This was a riveting novel about a resort in southern Ohio where slave owners would take their slave “wenches”, or their “other ” lovers there on their summer holidays. The book focuses on a group of four slave women and their journeys through life as a slave. The main character of the book is Lizzie, who is a slave from a plantation in Tennessee. This is a historical fiction book that deals with a part of slavery that you won’t learn in the history books. I found it hard to put down every night and learned a lot.
I have been on a reading hiatus for a few months. I don’t think I’ve done that ever before in my life. I was just getting to bed so late I was too tired to read. I’m trying to get back on track, and as a result, books have come back into my life!
I’ve had this waiting for me by the side of my bed for my hiatus to end, and have been devouring it from the moment I picked it up. It’s a true story about a woman journalist in her 30’s living in Manhattan. She goes on a story to interview a guy who is running a CSA (Community Supported Agriculture program where people buy “shares” in a farm and pick up their “dividends” every week) and they fall in love. They end up moving to a farm way in upstate New York in the middle of nowhere and are trying to start, from scratch virtually, a farm in a climate that only has 100 growing days a year. It’s extremely well-written and I’m having a hard time putting it down.
When I read the review of this claiming that it was the ultimate dysfunctional family book of short stories I practically ran to the computer to order it. However, the truth was I found the stories so disturbing that I only got about half way through it before I put it down permanently. Normally I love a good dysfunctional family tale, but these were too nuts for me.
This is Where I Leave Youby Jonathan Tropper
A hysterical book about a family who’s father dies. His dying wish was that, although not particular faithful to their jewish religion growing up, the family sit shiva for 7 days. Trapped in a house with his mother and 3 siblings, the hysterical and sometimes sad story reminds me that we are all human and no matter how hard we try, we all have screwed up families.
Thesame author as The Bucolic Plague (see below), this book takes you back to Josh’s life before he met Brent and bought the Beekman Farm when he works at an ad agency by day and is “Aqua”, astunning drag queen by night. Both laugh-out-loud funny and extremely sad. A highly entertaining read. His writing style reminds me a bit of David Sedaris.
Death Takes a Buggy Ride by by John Lappe/Sallie Stolzfus Mystery
I’ve got an odd fascination with the Amish. Oddly enough, there is a surprising quantity of Amish murder mysteries out there and I’ve read quite a few of them. This was a first in what I believe will be a series and I thought it was an enjoyable, well-written novel. The author grew up in the Amish area of Pennsylvania and speaks the Pennsylvania Dutch dialect so he knows from whence he writes. If you’re looking for some other really good Amish murder mysteries you should get Sworn to Silence and Pray for Silence both by Linda Castillo; those were really good too.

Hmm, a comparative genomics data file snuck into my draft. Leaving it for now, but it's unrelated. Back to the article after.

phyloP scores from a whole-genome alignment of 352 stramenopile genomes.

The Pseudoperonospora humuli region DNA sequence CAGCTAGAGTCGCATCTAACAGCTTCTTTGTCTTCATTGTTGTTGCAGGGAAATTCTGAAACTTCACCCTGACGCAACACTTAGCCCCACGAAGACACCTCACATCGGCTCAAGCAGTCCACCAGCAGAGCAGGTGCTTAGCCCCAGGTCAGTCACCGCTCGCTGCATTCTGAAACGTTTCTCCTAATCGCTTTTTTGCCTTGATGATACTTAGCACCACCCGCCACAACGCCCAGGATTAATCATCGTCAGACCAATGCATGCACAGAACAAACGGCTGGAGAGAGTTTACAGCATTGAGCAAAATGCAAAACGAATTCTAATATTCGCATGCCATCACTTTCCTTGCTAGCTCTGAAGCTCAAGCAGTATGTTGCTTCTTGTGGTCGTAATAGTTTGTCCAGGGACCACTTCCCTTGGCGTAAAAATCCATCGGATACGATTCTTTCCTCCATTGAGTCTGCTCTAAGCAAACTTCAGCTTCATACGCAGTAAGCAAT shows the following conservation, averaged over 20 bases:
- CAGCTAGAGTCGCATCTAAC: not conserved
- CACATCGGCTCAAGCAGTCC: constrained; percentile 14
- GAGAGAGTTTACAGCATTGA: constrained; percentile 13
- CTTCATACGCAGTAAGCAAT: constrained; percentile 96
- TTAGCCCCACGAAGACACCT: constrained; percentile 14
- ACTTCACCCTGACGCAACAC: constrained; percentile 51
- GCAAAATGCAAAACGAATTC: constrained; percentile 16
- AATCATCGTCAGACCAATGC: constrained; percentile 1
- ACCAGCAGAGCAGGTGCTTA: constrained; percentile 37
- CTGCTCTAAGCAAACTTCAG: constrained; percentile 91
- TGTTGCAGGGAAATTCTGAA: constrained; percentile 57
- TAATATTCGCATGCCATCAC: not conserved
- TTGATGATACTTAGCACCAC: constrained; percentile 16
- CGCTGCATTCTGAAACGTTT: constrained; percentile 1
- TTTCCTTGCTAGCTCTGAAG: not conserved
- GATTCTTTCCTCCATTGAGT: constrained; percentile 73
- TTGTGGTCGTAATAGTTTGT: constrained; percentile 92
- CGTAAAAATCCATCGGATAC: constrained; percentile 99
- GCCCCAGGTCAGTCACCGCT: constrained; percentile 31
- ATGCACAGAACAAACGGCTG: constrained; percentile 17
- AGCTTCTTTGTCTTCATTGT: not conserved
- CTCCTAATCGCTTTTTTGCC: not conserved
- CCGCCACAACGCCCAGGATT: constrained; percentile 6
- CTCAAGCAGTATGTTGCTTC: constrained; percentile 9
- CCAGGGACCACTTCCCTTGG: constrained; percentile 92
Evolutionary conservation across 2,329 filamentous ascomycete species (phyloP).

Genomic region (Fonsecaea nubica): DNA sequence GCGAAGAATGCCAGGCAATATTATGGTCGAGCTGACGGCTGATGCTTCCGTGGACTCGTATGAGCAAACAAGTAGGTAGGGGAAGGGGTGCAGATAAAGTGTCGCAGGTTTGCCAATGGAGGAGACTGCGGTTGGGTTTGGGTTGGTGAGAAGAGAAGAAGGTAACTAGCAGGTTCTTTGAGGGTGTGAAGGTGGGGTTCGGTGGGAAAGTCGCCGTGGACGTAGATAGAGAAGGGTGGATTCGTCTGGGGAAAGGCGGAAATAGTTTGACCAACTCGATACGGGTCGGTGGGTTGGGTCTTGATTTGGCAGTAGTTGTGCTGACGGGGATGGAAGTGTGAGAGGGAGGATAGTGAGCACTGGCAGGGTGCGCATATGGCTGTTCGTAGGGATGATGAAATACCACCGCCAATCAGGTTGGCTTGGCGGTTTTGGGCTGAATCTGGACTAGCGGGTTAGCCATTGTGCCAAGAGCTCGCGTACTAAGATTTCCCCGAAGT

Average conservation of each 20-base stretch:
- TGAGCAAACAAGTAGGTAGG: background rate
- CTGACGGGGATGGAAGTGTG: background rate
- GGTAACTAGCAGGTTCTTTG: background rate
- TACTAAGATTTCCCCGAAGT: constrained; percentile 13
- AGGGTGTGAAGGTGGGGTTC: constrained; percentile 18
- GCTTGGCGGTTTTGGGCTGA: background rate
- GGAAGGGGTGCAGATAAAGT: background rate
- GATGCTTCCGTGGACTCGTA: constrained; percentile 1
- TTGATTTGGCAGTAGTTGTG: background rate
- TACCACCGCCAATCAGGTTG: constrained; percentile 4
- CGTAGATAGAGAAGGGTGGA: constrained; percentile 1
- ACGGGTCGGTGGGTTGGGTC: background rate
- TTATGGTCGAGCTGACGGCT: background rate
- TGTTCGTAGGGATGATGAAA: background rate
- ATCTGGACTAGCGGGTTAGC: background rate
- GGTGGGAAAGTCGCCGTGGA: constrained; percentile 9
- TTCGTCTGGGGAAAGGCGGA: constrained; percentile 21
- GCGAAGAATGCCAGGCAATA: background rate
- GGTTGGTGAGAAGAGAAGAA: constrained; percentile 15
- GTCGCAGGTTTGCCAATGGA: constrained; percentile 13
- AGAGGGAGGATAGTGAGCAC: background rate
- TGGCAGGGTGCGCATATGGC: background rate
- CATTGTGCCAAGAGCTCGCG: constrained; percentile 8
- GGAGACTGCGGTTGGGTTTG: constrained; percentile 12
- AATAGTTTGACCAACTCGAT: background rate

Hay Fever: How Chasing a Dream on a Vermont Farm Charged My Life by Angelia Miller
This was a fascinating book for me to read, but it’s not going to be for a lot of people that aren’t interested in goats and goat farming. A true story about a New York publicist and her husband buy a farm in Vermont and start a goat cheese operation. It’s a very realistic look into her complicated life of commuting to New York and working a “real” job 4 days a week and the harsh realities of trying to run a successful goat cheese operation.
Rough Country by John Sandford
I’d recently read John Sandford’s Bad Blood and really enjoyed it. Rough Country I did not find to be as good as Bad Blood was. The story just wasn’t that interesting to me, I felt like there were some loose ends at the end of the book and while I finished it, I was kind of glad it was over.
The Bucolic Plague by Josh Kilmer Purcell
If you are a follower of the delightful TV show on Planet Green called The Fabulous Beekman Boys (and if you aren’t, you should be), then this is the book that goes into detail on how Josh and Brent found the Beekman Mansion and got started in their farming adventures. I liked it because you get to know Josh a lot better than I felt you did in the show, and he has a wonderful, funny writing style. The show can sometimes be a little too filled with gay bickering, but the reality of what they are trying to do is heartwarming and lovely.
Where the Blind Horse Sings by Kathy Stevens
This is the first book of two by the woman that started the Catskill Animal Sanctuary. While some of the stories were really amazing, I did not find this as entertaining or fascinating as the two books below by Bradford Brown. Her second book, which just recently came out, remains in the stack by the side of my bed being surpassed by others on the priority list.
I’d Know You Anywhere by Laura Lippman
I found this book so disturbing I had to stop reading it. About a woman who was abducted at the age of 15 and kept hostage for weeks, is contacted by her kidnapper; now on death row in jail, and they begin a communication that I just couldn’t understand. It seemed that he was trying to reach out and make amends to her, but yet there were indications that he was manipulating her for other purposes. I had to put it down. Creepy.
While You’re Here, Doc by Bradford B. Brown, DVM
This was one of the most entertaining books that I have read in a long time. This and the book below are true-life stories of a rural maine vet and some of the things that he has encountered over his career. Now, having spent a bit of time in Maine in the area where he’s from may have made this a little more entertaining for me, and if you don’t have a love and interest in animals you may not enjoy it either, but both I and my 12-year old daughter read them both and loved them. He runs a full-time small animal practice (dogs and cats) during normal business hours and in the wee hours of the morning and at night tends to his local farmer’s large animal needs. The farmer’s often don’t have enough money to pay him for his services, which is why he needs to keep his “day” job, but his big heart cannot keep him from helping each and every one of them.
Just One More Thing, Doc by Bradford B. Brown, DVM
See review of his first book, above.